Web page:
While many people think that all forms of the arts have been removed from public schools, that’s far from the truth in Plainfield. And at Plainfield High School, classes include several bands, orchestra, piano lessons, three show choirs along with concert choirs, drama, photography and enough art classes and art students to keep three art teachers busy.
In what has become a pinnacle moment for many high school art students, those taking AP Studio take part in an Art Exhibition in the school’s auditorium lobby.
This year, 27 students opted to take AP Studio. Most are seniors, but there are some juniors in the group. For the seniors, many noted that their future plans include a gap year and/or college, with career paths ranging from art education, to graphic design, freelance art work, animation, and a variety of college art programs. Some are taking AP Studio for the fun and to challenge themselves, not necessarily as a step on their career path.
In fact, when asked “why did you want to take this course,” the responses included several common sentiments. Challenging themselves, expanding their skills, having the freedom to try new things and the opportunity to study with like-minded people who would push and support their efforts topped the list. Along those same lines, when asked what they liked best about AP Studio, the answers ranged from “this has been the best class I’ve ever taken,” to “it was scary because I knew it would be really hard, but the challenge was worth it.” Others valued the ability to work with new mediums and techniques, to make and study alongside new artist friends, having time to focus on their art, and to learn from the critiques of others.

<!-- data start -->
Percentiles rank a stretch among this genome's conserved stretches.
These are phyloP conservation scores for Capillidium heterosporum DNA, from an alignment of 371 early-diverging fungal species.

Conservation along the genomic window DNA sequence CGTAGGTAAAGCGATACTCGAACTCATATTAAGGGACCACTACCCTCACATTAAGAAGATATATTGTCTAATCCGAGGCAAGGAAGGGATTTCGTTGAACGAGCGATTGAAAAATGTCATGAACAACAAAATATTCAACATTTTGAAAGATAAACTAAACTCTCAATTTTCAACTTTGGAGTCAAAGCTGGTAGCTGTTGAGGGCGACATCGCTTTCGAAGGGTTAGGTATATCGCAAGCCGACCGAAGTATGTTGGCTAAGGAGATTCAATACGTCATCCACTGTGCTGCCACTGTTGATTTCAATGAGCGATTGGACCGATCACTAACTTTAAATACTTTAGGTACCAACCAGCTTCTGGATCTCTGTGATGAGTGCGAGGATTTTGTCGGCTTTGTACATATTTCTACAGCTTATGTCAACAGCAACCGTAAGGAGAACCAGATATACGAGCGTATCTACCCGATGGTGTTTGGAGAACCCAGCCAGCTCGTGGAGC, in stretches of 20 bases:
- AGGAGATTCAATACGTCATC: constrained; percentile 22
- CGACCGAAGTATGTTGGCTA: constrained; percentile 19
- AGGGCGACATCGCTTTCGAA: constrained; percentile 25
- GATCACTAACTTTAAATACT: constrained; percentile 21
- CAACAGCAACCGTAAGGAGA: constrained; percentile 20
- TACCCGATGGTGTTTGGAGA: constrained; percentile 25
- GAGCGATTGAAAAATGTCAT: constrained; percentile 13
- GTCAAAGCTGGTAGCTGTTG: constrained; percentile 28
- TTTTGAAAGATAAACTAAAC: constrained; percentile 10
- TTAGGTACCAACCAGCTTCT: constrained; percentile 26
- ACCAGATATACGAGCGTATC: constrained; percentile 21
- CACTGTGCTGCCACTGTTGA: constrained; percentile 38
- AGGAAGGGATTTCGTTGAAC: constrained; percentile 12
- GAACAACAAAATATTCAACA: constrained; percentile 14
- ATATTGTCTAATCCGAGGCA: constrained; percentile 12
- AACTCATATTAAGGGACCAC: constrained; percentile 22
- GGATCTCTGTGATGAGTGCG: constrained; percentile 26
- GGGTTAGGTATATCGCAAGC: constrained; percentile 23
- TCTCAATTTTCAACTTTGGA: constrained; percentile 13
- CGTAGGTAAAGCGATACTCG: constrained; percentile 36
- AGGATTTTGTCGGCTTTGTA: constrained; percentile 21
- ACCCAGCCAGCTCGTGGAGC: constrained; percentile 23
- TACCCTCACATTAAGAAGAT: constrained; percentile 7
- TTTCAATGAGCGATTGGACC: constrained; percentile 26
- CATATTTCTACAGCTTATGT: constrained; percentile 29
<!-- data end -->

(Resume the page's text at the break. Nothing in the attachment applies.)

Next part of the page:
As these students talked about their art and the paths that led them to AP Studio, they were asked “what would you tell your middle school self?” From “practice and be confident in your skills,” to “don’t be afraid to try new things,” to one that seemed to touch a nerve with many students, “don’t get caught up in what others tell you about what you should do with your future and art.”
AP Studio teacher, Heather Armstrong, is incredibly proud of her students and their work. Their artist statements reflect their passion, and their bravery and vulnerability does not go unnoticed. Whether they incorporate their art into a career or turn to it as a hobby, these artists have already wowed their peers, their teachers and administrators. We hope you enjoy their work as well.